A manufacturer wanting a distributor in a distant territory identifies 2 regional centres each with target populations of 1.x million, each with a powerful distributor. In each case, there is some opportunity for draw from the other regional market, but each distributor has carved out their region and fights against the other to represent all relevant suppliers in the entire combined territory. This often makes it quite inconvenient both for suppliers and customers.

    In another territory, the manufacturer has a distributor that has aligned with a former competitor. Each has recognized that competing for the small catchment area around their headquarters will win them some small incremental revenue, but when they join forces, they become attractive to suppliers on an international level. The distributors’ cooperative efforts allow them to attract suppliers with broader appeal, effectively building their market size beyond the simple additive amount. For suppliers, instead of making a decision between the two each serving 1.x million, they now have one-point access to a combined market of 4 million+.

    On the world scale, this industry’s suppliers are not overly interested in markets serving 1.x million; there are so many world-class centres serving bigger populations, on which they can focus their efforts. But when a market surpasses 4 million, with ambitions to cooperatively access even more, they play on a different level.

    We should be proud of Edmonton. It is a fantastic city, with under-recognized and under-appreciated depth in innovation, arts & culture, facilities, recreation, parks, and on and on. The Oilers and Flames / Eskimos and Stamps and supporters of each can compete with one another. That’s good and healthy. But if this province, and in fact all of Western Canada is going to compete internationally, Edmonton and Calgary, YEG and YYC need to drop the gloves and work cooperatively. Despite the positive characteristics each have, we truly don’t impact on a world scale individually. The sooner we admit this, capitalize on the respective attributes of each, and provide solutions that will draw people to the region (Western Canada) – the sooner all of us in Western Canada will recognize the benefits.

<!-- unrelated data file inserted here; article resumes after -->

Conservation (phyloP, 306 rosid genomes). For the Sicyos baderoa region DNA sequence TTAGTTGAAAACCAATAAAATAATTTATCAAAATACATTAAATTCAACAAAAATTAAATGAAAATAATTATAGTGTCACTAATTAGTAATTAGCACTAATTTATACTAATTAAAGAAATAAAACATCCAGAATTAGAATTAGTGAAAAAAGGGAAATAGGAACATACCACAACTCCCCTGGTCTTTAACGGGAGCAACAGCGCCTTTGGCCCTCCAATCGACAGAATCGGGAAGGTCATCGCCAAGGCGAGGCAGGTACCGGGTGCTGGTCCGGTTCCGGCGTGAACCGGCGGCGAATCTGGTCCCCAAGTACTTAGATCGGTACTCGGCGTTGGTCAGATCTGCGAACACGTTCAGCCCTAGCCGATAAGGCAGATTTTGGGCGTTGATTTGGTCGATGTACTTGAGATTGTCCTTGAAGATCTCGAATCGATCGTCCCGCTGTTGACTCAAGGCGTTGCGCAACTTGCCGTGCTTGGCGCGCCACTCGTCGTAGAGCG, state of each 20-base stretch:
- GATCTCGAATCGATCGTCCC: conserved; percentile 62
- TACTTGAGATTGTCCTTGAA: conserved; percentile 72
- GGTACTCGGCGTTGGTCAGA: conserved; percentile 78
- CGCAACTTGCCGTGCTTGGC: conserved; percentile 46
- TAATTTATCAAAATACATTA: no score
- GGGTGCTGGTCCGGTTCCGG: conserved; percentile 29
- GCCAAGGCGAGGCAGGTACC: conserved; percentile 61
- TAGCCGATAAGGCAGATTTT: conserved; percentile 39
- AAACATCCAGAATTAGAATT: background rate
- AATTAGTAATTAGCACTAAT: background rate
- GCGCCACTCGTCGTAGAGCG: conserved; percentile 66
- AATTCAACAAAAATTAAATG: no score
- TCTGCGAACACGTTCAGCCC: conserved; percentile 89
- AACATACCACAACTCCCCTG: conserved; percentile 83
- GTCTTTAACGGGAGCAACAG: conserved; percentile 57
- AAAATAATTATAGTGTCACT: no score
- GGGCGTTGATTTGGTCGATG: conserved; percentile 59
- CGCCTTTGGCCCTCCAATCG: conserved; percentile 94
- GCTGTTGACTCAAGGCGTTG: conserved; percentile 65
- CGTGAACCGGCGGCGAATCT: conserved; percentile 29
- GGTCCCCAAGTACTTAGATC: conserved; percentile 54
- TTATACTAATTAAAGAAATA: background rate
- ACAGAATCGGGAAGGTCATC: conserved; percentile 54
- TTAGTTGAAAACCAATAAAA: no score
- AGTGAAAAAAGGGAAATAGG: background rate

Picture Alberta 50 years from now if YYC and YEG are still competing with one another to get people from Alberta to not fly from the other airport. Now picture it if egos are dropped and each sits at the same table with the shared goal of captivating the world.

    It’s going to take time and money, but the results will be world-class and worthwhile. I’m ready to chip in.

    • Fully respect your comments, and we cooperate with Calgary on many, many initiatives to make a stronger Alberta … but not when it comes to air travel.

      In your parable, if Supplier #1 chooses to serve the region through another location, then that is fine. That’s a decision, and we can move on with other suppliers. But to vacate a market while preventing any new suppliers from moving in is a form of “squatting” that prevents access, service and choice in the vacated market.

      Competition and innovation make a stronger economy, not protectionism and squatting. Edmontonians and Edmonton businesses want access, choice and service. If Supplier #1 isn’t providing it, then get out of the way so Supplier #2 can come in to fill the demand in the market.

      • Agreed, Brad. My parable has other holes, too, and besides, cannot be directly compared to the complex world of air transport; it was just meant to encourage looking at the issue from a different angle. In my view, the important thing is to get these two entities thinking and working together.
        I know your personal thinking is toward long-term results, and thoughtfully and strategically detailing the interim steps required to reach the big picture in time. Keep on marching forward – EEDC is stronger because of you.